The HKMA will therefore conduct “a Tech Baseline Assessment to take stock of banks’ current and planned adoption of fintech”. If the organisation finds underdeveloped fintech business areas or technology capabilities, it will step in with as-yet-unspecified support. Another element of the strategy will see the HKMA assess all local banks’ fitness for fintech. Yue’s speech introducing the strategy mentioned “Investech, Wealthtech, Insurtech and Greentech” plus blockchain and AI as technologies likely to need a leg-up from the Authority.
The CEO said the HKMA “will begin a study on e-HKD to understand its use cases, benefits, and related risks” and ensure the Special Administrative Region is ready to handle all central bank digital currencies. The new strategy, outlined this week by Hong Kong Monetary Authority (HKMA) CEO Eddie Yue, appears to assume that Hong Kong will remain a financial hub.
Yue also pledged to continue collaboration with the People’s Bank of China to support its Digital Yuan “with a view to providing a convenient means of cross-boundary payments for both domestic and mainland residents.” However, China’s recent actions to unwind the “one country, two systems” governance model for Hong Kong have led to much speculation about the future of the Special Administration’s financial services industry.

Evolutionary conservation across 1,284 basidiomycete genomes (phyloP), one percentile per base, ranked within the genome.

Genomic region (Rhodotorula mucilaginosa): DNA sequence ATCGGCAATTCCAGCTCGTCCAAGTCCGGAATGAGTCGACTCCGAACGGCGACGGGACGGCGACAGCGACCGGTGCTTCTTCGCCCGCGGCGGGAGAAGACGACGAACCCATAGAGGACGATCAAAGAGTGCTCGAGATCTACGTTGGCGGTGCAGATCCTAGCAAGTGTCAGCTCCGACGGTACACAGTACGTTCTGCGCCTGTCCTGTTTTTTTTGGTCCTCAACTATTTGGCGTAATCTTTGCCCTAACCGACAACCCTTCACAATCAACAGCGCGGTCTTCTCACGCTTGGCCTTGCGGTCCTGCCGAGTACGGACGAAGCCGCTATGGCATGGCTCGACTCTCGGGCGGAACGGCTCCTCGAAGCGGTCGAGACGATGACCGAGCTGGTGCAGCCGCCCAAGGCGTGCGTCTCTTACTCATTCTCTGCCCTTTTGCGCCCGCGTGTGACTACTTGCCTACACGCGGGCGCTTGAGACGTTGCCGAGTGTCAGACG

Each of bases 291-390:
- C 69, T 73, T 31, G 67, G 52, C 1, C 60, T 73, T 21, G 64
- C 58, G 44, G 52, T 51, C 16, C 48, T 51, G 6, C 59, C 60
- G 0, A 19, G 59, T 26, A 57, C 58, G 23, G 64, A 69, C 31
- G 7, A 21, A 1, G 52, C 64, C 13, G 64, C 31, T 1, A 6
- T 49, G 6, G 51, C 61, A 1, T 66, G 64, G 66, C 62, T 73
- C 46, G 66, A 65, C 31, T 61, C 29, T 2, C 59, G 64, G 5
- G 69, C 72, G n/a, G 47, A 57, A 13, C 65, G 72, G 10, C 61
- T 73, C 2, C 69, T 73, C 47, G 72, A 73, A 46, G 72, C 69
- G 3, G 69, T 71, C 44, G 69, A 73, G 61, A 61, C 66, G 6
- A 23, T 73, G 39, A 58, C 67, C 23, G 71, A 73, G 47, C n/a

“Despite this promise of support, we recognise that banks, especially smaller ones, may still have doubts about going ‘all in’ with fintech given the heavy talent and resource investments required,” Yue admitted in his speech. “However, we are confident that by offering support that is targeted, specific to local market circumstances, and where it is needed, banks of all sizes will soon grow to appreciate the case for ‘going’ fintech.” ® Source www.theregister.com The new strategy is named “Fintech 2025” and the HKMA said more detail will flow in the future.
Other initiatives include recruiting and training more of the skilled workers the sector requires and ensuring government agencies can act in concert to develop fintech-friendly policy. The Authority also plans to “take the lead in enhancing the city’s existing data infrastructure and building new ones, including Commercial Data Interchange, digital corporate identity, and a DLT-based credit data sharing platform, to facilitate consent-based data sharing.”
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- Hong Kong to explore its own digital currency and continue testing China’s Digital Yuan • The Register
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